2 juveniles charged after stolen gun found at Northeast Guilford High School

Piedmont Triad News

GUILFORD COUNTY, N.C. (WGHP) — Deputies found two teens with a stolen handgun on the Northeast High School campus Monday, according to the Guilford County Sheriff’s Office.

According to the sheriff’s office, a school resource officer investigated after a report of a gun on campus.

The SRO and school administration found the two 17-year-old suspects with a stolen gun in a vehicle in the school parking lot during dismissal Monday at Northeast Guilford High School.

The two teens were charged with possession of a weapon on educational property and possession of a stolen firearm.

The sheriff’s office does not plan to release more information about the suspects due to their ages.

This comes after a flurry of threats and guns being found on campuses across the Triad. Sunday evening a juvenile was arrested for threatening to “nuke” High Point Central High School and another teenager was arrested for making threats against various Guilford County high schools two weeks ago.

There have been five separate gun-related incidents in Winston-Salem Forsyth County Schools since the deadly Mount Tabor shooting on Sept. 1, with guns being found at Parkland High School, Reynolds High School, Mount Tabor High School and Paisley IB Magnet School across the month of September.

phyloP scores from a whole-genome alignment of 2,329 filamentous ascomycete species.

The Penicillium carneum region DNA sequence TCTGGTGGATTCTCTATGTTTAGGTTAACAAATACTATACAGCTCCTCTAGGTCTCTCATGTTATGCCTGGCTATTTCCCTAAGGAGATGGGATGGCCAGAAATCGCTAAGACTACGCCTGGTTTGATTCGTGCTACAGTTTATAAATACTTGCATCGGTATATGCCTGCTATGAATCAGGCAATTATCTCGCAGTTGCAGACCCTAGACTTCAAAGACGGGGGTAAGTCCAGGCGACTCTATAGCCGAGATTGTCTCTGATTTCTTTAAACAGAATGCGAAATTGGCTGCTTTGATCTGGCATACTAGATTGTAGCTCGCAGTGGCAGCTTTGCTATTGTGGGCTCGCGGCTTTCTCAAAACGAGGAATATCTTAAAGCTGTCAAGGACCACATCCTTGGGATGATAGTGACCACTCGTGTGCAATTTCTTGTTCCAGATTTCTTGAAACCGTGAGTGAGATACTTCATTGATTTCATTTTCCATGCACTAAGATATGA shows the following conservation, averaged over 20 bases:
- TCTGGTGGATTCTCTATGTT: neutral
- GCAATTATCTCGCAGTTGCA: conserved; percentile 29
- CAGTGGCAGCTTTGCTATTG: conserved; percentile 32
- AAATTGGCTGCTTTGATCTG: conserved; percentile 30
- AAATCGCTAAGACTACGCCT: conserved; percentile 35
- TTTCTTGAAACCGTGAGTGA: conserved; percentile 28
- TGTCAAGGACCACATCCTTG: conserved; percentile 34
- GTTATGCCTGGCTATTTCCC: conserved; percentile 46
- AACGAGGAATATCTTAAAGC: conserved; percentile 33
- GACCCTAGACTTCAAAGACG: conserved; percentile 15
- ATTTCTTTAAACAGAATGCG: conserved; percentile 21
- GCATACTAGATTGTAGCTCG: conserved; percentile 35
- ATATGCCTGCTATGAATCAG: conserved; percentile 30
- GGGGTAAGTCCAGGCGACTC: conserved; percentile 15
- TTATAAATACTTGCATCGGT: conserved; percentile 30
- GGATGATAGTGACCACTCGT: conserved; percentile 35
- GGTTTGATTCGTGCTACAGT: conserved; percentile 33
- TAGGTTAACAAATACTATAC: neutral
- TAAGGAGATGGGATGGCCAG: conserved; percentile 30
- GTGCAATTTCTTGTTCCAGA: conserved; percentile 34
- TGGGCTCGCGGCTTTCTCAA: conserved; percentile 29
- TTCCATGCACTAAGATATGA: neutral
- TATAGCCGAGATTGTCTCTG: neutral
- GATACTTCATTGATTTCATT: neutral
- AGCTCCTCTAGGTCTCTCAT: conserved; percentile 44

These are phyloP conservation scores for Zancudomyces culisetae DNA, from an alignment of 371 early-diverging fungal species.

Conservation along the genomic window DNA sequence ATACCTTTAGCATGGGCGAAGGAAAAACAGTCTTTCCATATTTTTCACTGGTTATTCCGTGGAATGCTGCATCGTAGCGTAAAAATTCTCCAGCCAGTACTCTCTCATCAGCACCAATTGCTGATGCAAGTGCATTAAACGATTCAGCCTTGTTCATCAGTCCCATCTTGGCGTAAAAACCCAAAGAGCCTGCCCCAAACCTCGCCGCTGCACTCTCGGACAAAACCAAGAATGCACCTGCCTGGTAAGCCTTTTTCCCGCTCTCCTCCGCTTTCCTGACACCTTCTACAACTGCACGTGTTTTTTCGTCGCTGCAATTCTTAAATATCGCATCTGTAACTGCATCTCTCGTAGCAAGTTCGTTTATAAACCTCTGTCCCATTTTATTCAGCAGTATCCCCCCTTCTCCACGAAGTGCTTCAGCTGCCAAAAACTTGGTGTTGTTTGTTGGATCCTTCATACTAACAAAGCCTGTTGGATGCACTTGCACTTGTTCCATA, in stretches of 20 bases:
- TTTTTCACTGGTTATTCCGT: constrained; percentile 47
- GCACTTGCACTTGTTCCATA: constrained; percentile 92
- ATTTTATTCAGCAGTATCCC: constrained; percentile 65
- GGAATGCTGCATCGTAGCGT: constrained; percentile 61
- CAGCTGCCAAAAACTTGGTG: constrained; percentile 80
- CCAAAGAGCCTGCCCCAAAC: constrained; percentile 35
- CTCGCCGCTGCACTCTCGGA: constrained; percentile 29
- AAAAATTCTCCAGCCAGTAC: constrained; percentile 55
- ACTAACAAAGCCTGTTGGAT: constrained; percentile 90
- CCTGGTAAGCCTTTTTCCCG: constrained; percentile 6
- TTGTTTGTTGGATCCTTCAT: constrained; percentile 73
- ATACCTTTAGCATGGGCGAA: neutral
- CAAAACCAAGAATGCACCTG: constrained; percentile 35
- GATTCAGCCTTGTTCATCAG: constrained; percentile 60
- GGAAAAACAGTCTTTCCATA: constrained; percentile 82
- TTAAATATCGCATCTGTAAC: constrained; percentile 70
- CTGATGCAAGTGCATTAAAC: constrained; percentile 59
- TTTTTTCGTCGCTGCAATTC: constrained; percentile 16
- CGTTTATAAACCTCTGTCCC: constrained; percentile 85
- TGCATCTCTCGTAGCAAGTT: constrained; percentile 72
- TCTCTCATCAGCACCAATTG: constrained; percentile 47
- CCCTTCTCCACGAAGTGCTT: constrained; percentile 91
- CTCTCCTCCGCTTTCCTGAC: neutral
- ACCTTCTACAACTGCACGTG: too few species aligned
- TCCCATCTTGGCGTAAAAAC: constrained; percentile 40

Superintendent Sharon Contreras shared the following statement:

“Once again, a tip from students and the quick actions of the Northeast Guilford High School administration and law enforcement helped us identify and possibly avert a very serious situation in our schools. While it’s clear that our protocols are working, it’s also clear that schools can’t address the issues of weapons alone. 

“We need more help from parents, community leaders and policy makers. Guns are too easy for children to get and as we see in news reports, there are far too many in the hands of children in North Carolina. Crime rates are going up; this was true before the pandemic, and is more true now. The fact that this trend is statewide should be cause for alarm.

“Schools reflect communities, and we need to heed the warning signs now. While we, as educators, can’t solve this on our own, we stand ready to do our part.” 

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